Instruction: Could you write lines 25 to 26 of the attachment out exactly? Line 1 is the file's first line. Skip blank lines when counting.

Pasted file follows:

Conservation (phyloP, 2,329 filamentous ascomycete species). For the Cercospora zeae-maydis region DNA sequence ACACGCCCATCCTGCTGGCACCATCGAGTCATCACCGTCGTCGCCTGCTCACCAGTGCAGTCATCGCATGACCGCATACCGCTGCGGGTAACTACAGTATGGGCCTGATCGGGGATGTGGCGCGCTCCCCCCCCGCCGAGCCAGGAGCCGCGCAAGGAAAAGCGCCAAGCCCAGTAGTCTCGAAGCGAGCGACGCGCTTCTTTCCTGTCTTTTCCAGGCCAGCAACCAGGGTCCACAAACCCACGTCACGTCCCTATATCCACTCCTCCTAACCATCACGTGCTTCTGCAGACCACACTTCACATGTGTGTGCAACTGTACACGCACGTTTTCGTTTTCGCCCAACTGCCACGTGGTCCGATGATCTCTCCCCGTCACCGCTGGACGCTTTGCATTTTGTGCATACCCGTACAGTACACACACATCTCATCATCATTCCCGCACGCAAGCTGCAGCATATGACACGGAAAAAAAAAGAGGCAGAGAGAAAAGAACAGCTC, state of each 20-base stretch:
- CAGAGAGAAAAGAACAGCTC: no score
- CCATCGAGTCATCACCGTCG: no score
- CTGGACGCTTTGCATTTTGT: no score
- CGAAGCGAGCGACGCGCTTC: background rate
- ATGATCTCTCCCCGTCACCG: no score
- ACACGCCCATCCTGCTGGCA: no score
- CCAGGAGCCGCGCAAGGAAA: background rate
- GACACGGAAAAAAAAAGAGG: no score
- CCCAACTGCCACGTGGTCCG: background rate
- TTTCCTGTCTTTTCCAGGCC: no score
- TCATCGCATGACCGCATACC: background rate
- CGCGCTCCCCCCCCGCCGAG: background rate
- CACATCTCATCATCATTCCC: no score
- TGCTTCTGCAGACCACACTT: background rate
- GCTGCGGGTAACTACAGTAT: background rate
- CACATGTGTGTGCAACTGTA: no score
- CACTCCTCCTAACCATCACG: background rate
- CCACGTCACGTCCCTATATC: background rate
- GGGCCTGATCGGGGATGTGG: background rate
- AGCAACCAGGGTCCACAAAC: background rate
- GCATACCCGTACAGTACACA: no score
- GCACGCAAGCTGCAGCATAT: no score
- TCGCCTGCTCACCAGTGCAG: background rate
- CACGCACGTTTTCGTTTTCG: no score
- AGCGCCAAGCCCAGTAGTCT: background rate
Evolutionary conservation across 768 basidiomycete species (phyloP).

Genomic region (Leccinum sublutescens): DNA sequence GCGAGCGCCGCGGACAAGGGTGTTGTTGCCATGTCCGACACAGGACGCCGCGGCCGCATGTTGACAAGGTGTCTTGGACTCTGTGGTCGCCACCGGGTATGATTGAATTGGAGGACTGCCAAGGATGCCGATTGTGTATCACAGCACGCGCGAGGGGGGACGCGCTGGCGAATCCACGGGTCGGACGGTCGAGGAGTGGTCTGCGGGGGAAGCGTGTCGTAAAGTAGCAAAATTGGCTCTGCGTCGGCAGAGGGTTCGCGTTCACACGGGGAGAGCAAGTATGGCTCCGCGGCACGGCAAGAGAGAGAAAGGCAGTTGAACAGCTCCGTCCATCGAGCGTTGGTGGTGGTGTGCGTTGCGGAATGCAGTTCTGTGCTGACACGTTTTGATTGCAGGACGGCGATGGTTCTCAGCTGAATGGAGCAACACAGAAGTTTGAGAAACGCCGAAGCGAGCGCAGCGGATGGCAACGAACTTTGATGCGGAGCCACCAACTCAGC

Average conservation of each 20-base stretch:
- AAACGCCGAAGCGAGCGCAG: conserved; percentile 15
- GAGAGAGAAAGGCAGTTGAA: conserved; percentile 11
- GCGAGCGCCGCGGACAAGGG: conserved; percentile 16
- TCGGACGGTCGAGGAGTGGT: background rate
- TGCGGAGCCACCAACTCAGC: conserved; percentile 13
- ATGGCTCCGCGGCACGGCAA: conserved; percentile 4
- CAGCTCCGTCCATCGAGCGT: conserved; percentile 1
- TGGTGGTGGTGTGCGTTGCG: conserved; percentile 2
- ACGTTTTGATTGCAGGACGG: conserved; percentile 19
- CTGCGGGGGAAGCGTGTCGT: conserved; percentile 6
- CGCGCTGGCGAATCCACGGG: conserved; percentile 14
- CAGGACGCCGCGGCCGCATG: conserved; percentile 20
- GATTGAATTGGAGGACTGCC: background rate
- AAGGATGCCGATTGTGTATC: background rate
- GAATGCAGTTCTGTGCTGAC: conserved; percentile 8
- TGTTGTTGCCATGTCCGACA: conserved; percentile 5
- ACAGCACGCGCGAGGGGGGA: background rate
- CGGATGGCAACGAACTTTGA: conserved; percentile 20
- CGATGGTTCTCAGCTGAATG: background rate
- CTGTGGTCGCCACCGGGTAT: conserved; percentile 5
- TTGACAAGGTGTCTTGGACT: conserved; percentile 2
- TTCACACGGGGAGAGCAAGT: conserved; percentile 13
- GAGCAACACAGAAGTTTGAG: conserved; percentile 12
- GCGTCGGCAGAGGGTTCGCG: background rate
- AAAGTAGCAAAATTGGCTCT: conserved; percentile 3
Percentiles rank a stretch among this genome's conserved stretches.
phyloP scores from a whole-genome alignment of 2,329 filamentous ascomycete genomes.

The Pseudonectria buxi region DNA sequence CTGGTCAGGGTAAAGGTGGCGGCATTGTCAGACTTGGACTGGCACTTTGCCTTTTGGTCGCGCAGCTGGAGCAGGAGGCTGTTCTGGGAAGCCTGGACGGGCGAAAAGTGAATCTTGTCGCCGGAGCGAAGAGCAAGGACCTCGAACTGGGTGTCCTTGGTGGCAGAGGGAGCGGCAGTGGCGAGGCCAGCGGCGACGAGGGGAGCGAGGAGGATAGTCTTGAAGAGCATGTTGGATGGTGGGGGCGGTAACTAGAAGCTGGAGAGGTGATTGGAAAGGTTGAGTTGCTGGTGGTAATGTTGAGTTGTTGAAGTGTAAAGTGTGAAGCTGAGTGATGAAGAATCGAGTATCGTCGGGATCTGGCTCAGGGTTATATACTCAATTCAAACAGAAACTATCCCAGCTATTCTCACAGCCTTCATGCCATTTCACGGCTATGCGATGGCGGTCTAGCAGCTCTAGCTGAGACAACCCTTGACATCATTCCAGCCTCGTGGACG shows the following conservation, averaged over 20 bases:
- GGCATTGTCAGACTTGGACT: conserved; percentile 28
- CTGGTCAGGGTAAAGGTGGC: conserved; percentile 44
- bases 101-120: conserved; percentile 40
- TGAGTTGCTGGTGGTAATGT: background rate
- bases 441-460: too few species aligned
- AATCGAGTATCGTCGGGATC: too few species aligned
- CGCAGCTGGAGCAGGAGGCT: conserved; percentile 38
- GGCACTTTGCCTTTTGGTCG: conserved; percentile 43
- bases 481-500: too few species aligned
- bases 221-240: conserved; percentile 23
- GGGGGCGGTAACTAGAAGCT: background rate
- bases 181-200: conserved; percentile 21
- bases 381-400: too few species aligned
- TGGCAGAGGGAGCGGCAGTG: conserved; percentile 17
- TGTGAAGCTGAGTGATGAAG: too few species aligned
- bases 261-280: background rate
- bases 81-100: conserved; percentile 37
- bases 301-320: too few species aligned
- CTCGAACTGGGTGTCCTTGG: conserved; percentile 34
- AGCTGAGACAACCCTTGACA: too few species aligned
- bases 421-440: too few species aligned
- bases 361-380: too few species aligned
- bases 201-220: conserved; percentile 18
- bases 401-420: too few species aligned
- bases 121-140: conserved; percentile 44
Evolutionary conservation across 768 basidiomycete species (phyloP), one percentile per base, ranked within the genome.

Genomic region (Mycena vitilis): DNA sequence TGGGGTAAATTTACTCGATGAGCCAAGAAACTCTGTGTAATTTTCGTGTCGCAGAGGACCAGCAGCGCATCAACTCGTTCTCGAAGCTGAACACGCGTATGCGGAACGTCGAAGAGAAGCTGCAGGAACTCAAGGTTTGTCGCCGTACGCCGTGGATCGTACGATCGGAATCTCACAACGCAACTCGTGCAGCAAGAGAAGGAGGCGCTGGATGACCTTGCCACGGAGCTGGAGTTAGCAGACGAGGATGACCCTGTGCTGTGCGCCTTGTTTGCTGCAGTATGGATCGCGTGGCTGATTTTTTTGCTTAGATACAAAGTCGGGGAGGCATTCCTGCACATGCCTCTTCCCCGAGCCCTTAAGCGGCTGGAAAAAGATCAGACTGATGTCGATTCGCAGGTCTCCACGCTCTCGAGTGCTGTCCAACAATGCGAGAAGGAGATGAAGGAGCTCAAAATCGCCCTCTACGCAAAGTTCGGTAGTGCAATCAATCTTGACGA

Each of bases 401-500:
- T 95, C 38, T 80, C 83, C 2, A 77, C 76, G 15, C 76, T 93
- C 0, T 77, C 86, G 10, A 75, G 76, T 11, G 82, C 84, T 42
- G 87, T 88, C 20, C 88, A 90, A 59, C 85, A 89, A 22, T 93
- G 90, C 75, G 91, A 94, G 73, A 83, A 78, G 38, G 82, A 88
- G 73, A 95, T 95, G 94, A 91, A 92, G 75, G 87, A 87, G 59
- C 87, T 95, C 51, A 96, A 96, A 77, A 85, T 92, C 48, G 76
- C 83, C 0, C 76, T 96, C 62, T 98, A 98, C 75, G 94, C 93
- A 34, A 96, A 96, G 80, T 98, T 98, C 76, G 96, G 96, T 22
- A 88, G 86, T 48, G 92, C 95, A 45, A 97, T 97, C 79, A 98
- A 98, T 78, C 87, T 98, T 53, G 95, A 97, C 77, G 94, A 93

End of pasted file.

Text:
- CACGCACGTTTTCGTTTTCG: no score
- AGCGCCAAGCCCAGTAGTCT: background rate